Update: Garth Brooks was at first happy to do two concerts in Dublin, he was then given permission to do three instead of five, and now he has decided to do none. His decision to cancel the three concerts that he was given permission for is a matter between him, Aiken Promotions, the GAA, and the people to whom who they sold tickets for events that they did not have permission to hold.
To be honest, I had assumed that the business and political pressure would work and that the five concerts would go ahead, because I am so used to seeing the wrong decisions being made in Ireland and people getting away with it. So I was as surprised as I was pleased when the Council’s decision was announced.
Original article written before the above update: Dublin City Councillors trying to reverse the Garth Brooks concert decision is exactly why the power to make planning decisions was removed from them. They should abide by the democratic decision to allow three concerts take place instead of five, a decision that balances the rights and interests of all concerned.
I live in Drumcondra, and I enjoy the atmosphere of the crowds on Croke Park match days, apart from some of their inability to distinguish gardens from toilets, but the shift from a sports stadium to a much larger sports plus music gig stadium had to be negotiated with the local community as part of the process of the GAA getting planning permission to redevelop Croke Park.
I was part of the negotiating team for the local residents at that time. It was difficult, and not everybody on either side was reasonable, but the process eventually resulted in a planning permission that allowed expansion of the stadium, but with a limit of three special events every year, and any further special events requiring planning permission.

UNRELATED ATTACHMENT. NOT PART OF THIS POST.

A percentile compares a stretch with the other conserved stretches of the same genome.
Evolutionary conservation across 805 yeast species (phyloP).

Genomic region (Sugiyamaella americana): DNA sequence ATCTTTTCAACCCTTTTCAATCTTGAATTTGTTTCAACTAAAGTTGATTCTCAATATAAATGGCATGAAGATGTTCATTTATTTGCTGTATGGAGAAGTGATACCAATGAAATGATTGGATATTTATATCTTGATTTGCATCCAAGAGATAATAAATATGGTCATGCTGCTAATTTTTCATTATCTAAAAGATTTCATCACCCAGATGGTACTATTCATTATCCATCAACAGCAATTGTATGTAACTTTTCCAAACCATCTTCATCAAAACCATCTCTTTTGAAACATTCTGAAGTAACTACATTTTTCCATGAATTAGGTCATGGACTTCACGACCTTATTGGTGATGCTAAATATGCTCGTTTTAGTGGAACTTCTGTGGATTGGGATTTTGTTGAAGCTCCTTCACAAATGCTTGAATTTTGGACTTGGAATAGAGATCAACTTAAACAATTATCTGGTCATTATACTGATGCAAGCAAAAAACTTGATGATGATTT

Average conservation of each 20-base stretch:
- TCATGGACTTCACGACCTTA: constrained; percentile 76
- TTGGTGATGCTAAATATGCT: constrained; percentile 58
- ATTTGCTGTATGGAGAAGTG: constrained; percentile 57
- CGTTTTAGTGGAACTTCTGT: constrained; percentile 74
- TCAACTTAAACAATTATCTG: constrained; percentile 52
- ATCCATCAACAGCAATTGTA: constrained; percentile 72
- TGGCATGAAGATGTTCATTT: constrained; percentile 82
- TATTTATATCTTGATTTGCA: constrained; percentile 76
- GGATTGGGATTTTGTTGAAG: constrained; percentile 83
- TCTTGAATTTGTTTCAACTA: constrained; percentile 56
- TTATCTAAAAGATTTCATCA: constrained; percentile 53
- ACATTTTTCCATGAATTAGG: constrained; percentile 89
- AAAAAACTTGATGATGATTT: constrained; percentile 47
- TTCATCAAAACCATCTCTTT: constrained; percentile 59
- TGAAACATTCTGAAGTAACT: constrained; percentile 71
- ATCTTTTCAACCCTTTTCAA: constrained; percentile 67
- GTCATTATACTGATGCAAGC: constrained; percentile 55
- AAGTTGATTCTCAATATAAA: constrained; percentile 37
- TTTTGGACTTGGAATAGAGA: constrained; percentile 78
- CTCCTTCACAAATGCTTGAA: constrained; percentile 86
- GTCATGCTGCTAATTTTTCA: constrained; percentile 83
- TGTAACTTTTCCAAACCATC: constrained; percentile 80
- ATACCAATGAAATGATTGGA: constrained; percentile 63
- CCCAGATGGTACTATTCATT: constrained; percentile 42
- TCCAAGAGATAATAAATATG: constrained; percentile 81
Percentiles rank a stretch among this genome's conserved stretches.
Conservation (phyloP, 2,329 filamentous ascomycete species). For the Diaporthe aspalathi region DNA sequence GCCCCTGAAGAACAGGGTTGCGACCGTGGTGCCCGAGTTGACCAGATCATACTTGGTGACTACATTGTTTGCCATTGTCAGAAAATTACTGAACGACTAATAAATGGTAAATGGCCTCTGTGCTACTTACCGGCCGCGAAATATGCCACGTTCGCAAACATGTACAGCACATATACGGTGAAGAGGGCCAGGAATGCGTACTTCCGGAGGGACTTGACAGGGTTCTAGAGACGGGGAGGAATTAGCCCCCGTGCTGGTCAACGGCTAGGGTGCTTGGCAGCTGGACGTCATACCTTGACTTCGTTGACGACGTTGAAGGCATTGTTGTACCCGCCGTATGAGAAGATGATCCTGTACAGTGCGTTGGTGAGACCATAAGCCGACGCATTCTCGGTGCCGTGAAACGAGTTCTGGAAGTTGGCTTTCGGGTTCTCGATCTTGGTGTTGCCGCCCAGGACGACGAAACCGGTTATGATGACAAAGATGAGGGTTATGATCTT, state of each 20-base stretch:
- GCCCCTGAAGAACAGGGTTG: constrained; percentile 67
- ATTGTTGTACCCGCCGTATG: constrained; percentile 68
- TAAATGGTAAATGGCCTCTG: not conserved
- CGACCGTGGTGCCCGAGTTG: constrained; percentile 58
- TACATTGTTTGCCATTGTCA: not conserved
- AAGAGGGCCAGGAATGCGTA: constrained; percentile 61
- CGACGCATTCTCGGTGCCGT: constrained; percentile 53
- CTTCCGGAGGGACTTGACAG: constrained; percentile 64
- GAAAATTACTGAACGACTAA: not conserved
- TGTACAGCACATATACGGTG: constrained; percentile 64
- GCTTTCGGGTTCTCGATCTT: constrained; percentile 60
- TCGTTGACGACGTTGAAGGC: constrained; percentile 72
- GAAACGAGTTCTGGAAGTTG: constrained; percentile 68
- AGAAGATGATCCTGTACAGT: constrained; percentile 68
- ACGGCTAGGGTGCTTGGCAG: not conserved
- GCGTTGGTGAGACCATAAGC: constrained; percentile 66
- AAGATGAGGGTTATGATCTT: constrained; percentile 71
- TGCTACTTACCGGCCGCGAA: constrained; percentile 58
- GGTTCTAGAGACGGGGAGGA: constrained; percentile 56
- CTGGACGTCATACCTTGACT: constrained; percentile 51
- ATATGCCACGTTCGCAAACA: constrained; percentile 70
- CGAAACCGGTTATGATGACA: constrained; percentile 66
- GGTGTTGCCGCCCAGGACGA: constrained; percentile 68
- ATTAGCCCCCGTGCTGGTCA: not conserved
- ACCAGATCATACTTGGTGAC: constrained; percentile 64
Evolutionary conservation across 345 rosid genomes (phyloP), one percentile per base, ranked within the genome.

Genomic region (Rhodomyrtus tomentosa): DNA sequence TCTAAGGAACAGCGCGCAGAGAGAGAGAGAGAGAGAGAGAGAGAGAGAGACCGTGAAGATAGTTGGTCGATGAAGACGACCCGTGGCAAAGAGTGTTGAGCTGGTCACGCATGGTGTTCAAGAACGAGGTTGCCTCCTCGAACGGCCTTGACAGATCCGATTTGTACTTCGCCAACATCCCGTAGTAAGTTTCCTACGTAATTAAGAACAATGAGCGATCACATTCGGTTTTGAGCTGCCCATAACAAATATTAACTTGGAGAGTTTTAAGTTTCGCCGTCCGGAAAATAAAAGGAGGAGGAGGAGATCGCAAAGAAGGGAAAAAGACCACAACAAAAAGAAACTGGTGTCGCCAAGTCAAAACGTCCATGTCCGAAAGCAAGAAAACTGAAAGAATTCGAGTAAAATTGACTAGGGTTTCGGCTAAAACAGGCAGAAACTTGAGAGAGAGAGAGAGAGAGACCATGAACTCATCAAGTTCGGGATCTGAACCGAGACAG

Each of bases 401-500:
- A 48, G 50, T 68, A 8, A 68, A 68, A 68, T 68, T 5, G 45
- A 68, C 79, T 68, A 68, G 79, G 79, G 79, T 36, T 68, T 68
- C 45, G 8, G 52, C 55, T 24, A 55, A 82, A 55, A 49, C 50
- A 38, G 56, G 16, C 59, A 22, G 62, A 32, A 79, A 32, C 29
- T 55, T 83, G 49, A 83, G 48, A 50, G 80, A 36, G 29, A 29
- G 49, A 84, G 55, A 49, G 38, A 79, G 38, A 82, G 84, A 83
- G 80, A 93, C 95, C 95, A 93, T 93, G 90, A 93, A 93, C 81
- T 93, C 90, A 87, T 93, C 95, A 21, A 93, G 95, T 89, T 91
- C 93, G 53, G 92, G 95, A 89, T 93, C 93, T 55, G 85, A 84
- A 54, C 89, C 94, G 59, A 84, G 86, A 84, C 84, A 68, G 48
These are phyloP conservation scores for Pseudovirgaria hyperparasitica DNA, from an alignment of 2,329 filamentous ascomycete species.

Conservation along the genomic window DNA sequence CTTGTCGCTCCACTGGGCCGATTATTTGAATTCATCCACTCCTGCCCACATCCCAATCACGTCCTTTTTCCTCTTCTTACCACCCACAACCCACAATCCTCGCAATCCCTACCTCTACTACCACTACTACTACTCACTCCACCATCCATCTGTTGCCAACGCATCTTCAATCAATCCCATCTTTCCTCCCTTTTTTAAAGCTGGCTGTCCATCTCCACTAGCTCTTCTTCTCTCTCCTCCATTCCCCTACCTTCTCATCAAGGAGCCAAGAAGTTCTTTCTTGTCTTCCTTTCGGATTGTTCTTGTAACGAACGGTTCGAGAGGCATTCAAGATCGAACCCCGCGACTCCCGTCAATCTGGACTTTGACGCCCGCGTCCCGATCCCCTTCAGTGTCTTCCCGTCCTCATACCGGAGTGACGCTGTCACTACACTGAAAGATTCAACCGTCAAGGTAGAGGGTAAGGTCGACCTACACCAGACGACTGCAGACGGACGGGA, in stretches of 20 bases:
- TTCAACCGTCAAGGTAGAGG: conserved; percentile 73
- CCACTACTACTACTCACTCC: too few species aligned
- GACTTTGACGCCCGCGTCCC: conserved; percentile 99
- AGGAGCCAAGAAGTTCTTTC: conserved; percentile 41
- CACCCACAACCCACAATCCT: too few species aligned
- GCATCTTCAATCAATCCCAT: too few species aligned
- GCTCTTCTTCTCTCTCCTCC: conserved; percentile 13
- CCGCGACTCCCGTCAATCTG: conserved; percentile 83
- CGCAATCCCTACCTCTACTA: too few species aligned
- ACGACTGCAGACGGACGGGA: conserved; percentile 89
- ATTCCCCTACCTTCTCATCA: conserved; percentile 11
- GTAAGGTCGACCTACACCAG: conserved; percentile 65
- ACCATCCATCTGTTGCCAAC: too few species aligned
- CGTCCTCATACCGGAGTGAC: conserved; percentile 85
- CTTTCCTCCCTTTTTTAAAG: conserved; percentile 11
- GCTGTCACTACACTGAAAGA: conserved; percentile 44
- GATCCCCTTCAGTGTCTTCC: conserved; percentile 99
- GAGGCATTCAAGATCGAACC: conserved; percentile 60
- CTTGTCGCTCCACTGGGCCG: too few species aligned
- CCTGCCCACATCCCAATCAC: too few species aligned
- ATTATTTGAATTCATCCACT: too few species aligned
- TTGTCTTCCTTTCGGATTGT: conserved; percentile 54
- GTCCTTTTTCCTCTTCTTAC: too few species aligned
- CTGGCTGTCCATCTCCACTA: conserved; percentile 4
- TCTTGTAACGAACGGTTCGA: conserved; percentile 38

This year the GAA have already held their three special events (the One Direction concerts) under the agreement and planning permission for redeveloping the stadium. I know from being part of the original negotiations that the idea of five extra concerts in a row was not even contemplated at the time. The idea would have been laughed at, even by the GAA people present.
Now you can argue that times change, and that agreements can change, and that is of course correct. But such changes, like the original agreement, should also be negotiated. The GAA makes a big deal of being good neighbours and part of the local community, and they should live up to that.
Instead, they and Aiken Promotions decided to unilaterally create a fait-accompli, which they assumed, in typical Irish fashion, would be retrospectively vindicated by the Council. They started selling tickets for five extra events in January/February, and didn’t even apply for permission to hold the events until April.
They essentially tried to create a situation where not getting permission would be interpreted as something being cancelled that was already underway, rather than something not getting permission to happen.
The Council took the statutory time to consider the application, and also waited to see if the then-started conciliation talks between Croke Park/Aiken and local residents would come up with an agreed resolution. As an aside, I am not part of these current negotiations.
When that did not happen, the City manager took a decision based on the law, the conditions of the planning permission for the redevelopment of Croke Park, and the impact of the proposed event on the organisers and the community. The decision proved to be a perfect example of democracy in action.
Then we had typical Irish end-of-the-world melodrama, seasoned with Garth Brooks issuing an ultimatum from across the Atlantic, and the City Councillors embarrassed themselves by voting to try to reverse the decision even though they knew that their vote had no legal power.
This was nothing more than grandstanding for popular approval at the expense of those of their citizens who had been partly vindicated by the decision on the concerts. As I said, it shows exactly why the power to take such decisions had to be taken out of their hands in the first place.
If the Councillors wanted to represent the views of the Dublin citizens who wanted the five concerts, they had two more legitimate choices. One, they could have expressed the dissatisfaction of those citizens, and asked them to also consider the rights of their fellow-citizens. Or two, if they wanted to be partisan, they could have expressed the dissatisfaction of those citizens, and called for a change in the law to ensure that promoters cannot sell tickets for events until they get permission to hold them.
Any damage to the economy and tourism has been caused by the GAA and Aiken acting unilaterally, and assuming that democracy would not be implemented in a way that stopped them from doing this. The decision by City Manager Owen Keegan was incredibly courageous in the circumstances, and he should be commended for standing up to the pressure piled against him.